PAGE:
There are few symbols of culinary elitism as fraught as the truffle. Truffles imply decadence above all else. They baffle regular diners with their expense and elusive flavor: Why would someone pay hundreds of dollars an ounce for something that tastes kind of like dirt? Truffle oil is just as loaded a cheap alternative to the real thing, a way to fancify any dish with just a splash. For the serious gastronome, truffle oil is akin to a knockoff Prada. The layers of snobbery triple back upon themselves. This poor fungus signifies far more than its knobby facade lets on.
As the name of a restaurant, truffle has an unmistakable implication: upmarket. So its fitting that an eatery that wants to upgrade its status would rename itself Truffles Grill. Which is just what a few Ruby Tuesdays around the country have done in an attempt to break into the casual fine dining market. In recent years, even regular Ruby Tuesdays added items such as lobster to its menu and changed servers uniforms to look sleeker. But for a handful of underperforming locations, the name and concept were changed to become Truffles, modeled after Ruby Tuesday CEOs brothers successful Hilton Head restaurant, Truffles Café.
In Atlanta, the Lenox Road Ruby Tuesday across from the mall got the revamp. Gone are the wood paneling and faux Tiffany leadlight shades. The stained glass approximation has moved to a large round window at the end of the room that's kind of art deco and kind of mid-century but too characterless to be either. Reproduction French vintage liquor posters line the walls, the tablecloths are white, and muted lime green provides most of the color palette. Mirrored wall panels sport lines of spherical protrusions. Look, ma, we fancy!
There are no truffles on the menu at Truffles. Instead, the restaurant serves American clichés, without the burden of luxe ingredients or pretentious platings. There is a spinach and artichoke dip, which has real chunks of real artichokes and is served with the same tri-colored tortilla chips that appear on the Ruby Tuesday spinach artichoke appetizer. Coconut shrimp, unmistakably from a freezer bag, come with dipping sauces titled apricot and honey mango. It has been years since Ive dipped a McNugget into that small square tub of sticky brown barbecue sauce, but the flavor is burnt into my memory as distinctly as childhood itself, and the apricot sauce is exactly that. Not kind of. Exactly.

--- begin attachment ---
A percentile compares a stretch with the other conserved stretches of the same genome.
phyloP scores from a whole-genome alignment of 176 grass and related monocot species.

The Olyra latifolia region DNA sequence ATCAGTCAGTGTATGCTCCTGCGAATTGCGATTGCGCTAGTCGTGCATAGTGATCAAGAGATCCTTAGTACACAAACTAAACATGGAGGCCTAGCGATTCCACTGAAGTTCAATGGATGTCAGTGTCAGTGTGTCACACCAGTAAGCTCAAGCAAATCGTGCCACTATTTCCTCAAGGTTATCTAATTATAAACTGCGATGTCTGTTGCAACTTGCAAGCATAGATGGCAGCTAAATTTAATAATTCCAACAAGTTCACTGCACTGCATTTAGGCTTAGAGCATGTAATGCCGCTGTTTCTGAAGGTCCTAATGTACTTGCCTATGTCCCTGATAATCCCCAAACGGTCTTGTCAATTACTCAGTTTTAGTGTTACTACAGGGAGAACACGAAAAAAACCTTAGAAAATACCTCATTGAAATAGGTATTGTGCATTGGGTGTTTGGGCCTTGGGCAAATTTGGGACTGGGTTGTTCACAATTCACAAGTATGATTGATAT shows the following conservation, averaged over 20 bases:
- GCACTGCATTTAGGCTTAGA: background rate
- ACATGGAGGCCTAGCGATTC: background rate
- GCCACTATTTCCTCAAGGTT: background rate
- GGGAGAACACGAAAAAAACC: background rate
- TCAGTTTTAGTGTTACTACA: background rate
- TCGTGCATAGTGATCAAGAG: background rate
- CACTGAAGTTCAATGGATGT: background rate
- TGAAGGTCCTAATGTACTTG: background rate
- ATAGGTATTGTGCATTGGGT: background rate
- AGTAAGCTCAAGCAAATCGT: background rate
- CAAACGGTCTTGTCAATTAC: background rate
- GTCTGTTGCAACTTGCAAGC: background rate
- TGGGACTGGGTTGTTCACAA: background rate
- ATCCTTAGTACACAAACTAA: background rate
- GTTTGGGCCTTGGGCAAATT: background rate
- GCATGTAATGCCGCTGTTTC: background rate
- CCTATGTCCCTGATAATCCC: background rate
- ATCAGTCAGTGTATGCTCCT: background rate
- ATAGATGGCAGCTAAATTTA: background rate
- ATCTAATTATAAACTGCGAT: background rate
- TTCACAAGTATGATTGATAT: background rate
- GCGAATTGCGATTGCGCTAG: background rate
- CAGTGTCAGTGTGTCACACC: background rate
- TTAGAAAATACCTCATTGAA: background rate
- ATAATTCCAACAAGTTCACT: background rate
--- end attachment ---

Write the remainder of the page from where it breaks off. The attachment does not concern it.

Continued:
The French onion soup was surprisingly full of beefy flavor, despite the almost clear broth. This version was sapped of any personality but exhibited all the right components: melty cheese, soggy bread, sweet onion goop at the bottom. And the chicken pot pie - basically hot cream dotted with barely cooked broccoli and carrots under a pie crust - had a kind of nondescript comfort to it, like if you kept slurping it up you'd find an antidote to the scars left by your traumatic school lunch memories. But apart from the genuinely positive and helpful service, these dishes were the absolute highlights of my experiences at Truffles, their relative inoffensiveness making them stand out amongst the misery.
I may be scarred for life by Truffles' meatloaf. I've never encountered such a pointed, overspiced pile of spongy mush before, not on transatlantic flights in the '80s, not at truck stop cafeteria lines, nowhere. As if to crown this outrageous achievement, the loaf is slathered in honey barbeque glaze, or, cane syrup with ketchup in it.
Other entrées were cooked so much there was no telling if they were ever edible. A mahi mahi filet dueled with a tequila lime chicken for the title of Driest, Most Arid Dish in the Universe. New Orleans pasta, an exercise in the fallacy of richness for richness sake, swam with thickened spicy cream sauce, an amalgamation of low-rent cheesy glop punctuated with overcooked shrimp.
Let me state here that I have no particular beef with chain restaurant food, even kind of bad chain restaurant food. It's easy to bring dining critic snobbery to a place such as Truffles and seem to miss the point people want food that's accessible, uncomplicated, and a little nicer than usual. What bothers me about Truffles is not this seemingly straightforward approach, but instead that the place is genuinely swindling the good people who choose to spend an awkward first date here. For $12, you should get more than a pre-formed crab cake, gummy with filler and industrial strength breadcrumbs. I swear there is not a lick of alcohol in most of the $9 cocktails. OK, maybe a lick, but even the martini and Manhattan tasted totally boozeless, like watery estimates of booze-flavored flavoring.
People looking for something a touch more special than their regular night out don't need truffles and foie gras. They don't need style and panache and cheffy showmanship. But they deserve far better than this bogus, bad, aspirational approximation of a fancy restaurant.
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